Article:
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JAMA Pediatrics Clinical Challenge
April 2017

A 15-Year-Old Girl With Unexplained Intracranial Hypertension

Author Affiliations
  • 1Department of Ophthalmology and Visual Sciences, Yale School of Medicine, New Haven, Connecticut
  • 2Department of Neurology, Yale School of Medicine, New Haven, Connecticut
JAMA Pediatr. 2017;171(4):389-390. doi:10.1001/jamapediatrics.2016.4129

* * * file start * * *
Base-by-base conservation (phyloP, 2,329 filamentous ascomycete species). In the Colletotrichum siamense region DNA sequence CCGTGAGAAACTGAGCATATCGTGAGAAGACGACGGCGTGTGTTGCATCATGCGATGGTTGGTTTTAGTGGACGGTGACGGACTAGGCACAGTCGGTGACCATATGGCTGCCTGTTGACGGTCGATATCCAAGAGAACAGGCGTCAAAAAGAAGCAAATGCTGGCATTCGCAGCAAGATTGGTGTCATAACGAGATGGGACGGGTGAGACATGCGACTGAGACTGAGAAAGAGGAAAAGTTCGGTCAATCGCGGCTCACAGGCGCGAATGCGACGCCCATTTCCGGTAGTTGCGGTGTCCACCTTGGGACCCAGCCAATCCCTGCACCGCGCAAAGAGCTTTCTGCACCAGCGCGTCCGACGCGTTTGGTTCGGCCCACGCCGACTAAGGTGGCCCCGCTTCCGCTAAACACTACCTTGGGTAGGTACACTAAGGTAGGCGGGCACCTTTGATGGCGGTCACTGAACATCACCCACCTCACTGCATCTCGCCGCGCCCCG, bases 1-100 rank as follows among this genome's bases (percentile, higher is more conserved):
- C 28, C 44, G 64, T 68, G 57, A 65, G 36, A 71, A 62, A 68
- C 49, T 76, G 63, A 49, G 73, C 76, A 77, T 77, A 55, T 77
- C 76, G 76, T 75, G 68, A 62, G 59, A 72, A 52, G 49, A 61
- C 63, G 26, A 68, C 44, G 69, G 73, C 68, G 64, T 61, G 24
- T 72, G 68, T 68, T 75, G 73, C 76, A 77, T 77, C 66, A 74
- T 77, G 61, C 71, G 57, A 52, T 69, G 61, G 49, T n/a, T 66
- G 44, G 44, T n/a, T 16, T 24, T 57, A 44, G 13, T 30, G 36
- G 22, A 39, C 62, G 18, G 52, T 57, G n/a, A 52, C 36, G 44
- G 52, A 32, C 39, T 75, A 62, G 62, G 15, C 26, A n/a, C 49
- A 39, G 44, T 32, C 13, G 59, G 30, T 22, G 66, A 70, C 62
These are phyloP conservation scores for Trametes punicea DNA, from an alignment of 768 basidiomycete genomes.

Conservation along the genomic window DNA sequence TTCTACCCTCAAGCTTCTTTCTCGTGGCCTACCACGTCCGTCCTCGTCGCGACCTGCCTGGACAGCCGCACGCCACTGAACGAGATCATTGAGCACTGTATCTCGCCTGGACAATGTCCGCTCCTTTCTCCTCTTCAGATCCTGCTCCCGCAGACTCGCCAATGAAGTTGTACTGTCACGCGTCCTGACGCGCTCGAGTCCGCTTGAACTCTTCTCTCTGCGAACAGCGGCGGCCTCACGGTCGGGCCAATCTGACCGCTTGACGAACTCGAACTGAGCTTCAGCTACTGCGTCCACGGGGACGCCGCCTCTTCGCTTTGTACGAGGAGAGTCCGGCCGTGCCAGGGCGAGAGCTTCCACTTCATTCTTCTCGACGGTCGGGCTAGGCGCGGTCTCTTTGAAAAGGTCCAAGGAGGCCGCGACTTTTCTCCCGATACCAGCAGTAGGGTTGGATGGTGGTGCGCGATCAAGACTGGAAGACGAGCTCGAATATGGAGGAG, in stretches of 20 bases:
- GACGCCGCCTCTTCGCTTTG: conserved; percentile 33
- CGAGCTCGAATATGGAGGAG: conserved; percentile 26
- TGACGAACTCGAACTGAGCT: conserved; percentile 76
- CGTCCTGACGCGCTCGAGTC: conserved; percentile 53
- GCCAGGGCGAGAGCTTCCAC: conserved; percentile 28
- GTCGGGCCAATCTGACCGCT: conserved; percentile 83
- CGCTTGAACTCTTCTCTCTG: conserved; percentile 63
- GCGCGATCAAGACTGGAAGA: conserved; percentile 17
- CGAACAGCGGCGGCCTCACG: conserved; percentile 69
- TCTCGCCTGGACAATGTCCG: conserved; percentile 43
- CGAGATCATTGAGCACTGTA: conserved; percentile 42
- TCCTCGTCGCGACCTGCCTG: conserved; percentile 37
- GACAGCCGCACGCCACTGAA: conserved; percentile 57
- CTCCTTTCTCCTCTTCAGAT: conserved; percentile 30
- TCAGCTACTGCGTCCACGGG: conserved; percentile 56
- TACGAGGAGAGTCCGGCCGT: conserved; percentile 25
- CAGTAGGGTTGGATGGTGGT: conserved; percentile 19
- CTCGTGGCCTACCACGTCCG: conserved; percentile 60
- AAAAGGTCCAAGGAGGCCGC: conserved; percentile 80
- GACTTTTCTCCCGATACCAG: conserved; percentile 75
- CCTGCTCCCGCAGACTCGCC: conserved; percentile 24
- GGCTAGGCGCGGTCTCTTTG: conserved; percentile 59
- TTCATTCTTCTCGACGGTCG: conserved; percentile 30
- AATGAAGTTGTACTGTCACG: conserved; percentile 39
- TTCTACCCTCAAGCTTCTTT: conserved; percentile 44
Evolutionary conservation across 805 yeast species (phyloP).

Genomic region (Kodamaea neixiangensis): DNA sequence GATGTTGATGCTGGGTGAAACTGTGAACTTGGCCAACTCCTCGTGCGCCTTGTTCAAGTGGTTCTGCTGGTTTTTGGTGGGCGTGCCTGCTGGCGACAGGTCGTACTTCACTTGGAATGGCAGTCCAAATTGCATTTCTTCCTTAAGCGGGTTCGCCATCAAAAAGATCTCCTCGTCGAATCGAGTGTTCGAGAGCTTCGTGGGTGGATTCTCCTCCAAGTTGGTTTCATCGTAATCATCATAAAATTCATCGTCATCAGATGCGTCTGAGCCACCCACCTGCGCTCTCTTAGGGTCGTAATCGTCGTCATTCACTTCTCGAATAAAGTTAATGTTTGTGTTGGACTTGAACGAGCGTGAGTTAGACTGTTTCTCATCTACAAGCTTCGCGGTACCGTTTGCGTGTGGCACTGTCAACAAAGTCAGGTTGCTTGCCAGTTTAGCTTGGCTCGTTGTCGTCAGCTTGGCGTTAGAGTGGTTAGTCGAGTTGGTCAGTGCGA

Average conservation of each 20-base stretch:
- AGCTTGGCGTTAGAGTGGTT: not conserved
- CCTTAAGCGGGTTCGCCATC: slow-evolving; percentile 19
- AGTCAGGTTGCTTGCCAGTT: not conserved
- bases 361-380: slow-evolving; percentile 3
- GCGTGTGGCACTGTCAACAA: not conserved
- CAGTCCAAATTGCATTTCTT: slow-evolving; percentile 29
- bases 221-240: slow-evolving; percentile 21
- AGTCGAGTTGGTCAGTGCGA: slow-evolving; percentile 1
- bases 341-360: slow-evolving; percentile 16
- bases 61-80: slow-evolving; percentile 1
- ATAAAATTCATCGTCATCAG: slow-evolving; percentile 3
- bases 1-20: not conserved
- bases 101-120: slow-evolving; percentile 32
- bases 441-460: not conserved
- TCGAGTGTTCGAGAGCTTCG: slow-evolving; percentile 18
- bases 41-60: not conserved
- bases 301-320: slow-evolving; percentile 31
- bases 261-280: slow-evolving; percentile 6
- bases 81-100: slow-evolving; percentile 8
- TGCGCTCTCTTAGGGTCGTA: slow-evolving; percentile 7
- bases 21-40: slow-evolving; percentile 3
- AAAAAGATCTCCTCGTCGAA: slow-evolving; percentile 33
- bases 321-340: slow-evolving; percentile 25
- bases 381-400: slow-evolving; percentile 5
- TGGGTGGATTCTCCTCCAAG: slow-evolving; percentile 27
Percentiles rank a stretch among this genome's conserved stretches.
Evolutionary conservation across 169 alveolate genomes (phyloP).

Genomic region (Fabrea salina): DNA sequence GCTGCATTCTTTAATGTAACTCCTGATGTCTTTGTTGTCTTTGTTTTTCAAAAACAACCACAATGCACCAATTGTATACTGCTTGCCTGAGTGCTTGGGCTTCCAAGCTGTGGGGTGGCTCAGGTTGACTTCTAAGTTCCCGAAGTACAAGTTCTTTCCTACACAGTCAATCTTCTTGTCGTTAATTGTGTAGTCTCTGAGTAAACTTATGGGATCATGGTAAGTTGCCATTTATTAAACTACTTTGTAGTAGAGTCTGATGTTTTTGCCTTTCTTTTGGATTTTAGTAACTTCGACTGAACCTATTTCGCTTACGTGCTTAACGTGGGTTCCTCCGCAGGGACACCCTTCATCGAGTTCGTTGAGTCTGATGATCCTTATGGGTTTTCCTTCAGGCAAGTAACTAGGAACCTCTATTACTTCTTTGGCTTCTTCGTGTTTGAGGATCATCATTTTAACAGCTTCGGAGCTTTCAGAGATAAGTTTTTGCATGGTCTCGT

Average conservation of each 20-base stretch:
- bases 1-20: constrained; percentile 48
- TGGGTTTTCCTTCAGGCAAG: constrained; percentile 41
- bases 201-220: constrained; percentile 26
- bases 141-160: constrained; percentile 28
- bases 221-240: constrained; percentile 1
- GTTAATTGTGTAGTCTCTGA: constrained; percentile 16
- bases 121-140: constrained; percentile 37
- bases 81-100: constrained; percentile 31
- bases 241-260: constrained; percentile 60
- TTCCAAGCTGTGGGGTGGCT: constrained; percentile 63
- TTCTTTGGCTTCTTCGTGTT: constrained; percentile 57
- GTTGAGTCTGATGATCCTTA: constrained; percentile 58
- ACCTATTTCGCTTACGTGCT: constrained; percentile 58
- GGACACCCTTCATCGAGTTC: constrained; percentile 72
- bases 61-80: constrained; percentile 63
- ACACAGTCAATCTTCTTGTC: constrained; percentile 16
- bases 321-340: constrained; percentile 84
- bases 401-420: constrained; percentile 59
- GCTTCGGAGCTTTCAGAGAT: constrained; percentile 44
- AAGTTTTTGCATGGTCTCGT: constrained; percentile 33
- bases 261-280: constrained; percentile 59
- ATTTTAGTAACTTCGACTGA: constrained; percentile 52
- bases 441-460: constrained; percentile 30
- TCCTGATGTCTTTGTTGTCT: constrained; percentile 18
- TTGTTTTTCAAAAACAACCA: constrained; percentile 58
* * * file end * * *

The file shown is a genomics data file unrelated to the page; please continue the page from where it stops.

A white, nonobese, 15-year-old girl presented with 1 month of frontal and occipital throbbing headaches, tinnitus, and “whooshing” in the ears. She had 1 week of nonbilious, nonbloody emesis, and “graying out” of her vision only when standing up or sitting down. Examination noted normal visual acuities and swelling of both optic discs (Figure, A). Magnetic resonance imaging and magnetic resonance venography of the head showed no intracranial mass or venous sinus thrombosis. Lumbar puncture showed an opening pressure of 550 mm of water and normal cerebrospinal fluid (CSF) composition. A diagnosis of idiopathic intracranial hypertension was made, and she was treated with acetazolamide. Headaches initially improved but worsened during the following weeks. Three months after initial presentation, she reported a 9.07-kg weight loss (height 1.57 m; body mass index dropped from 21.3 to 16.8 [calculated as weight in kilograms divided by height in meters squared]), postural lightheadedness, worsening fatigue, muscle weakness, salt cravings, loss of axillary hair, and missed periods for 2 months. Physical examination was remarkable for ill appearance, blood pressure of 85/42 mm Hg, and hyperpigmentation of the knuckles, distal fingers, and tongue (Figure, B and C). Repeated ophthalmic examination showed normal visual acuities and worsening optic disc swelling.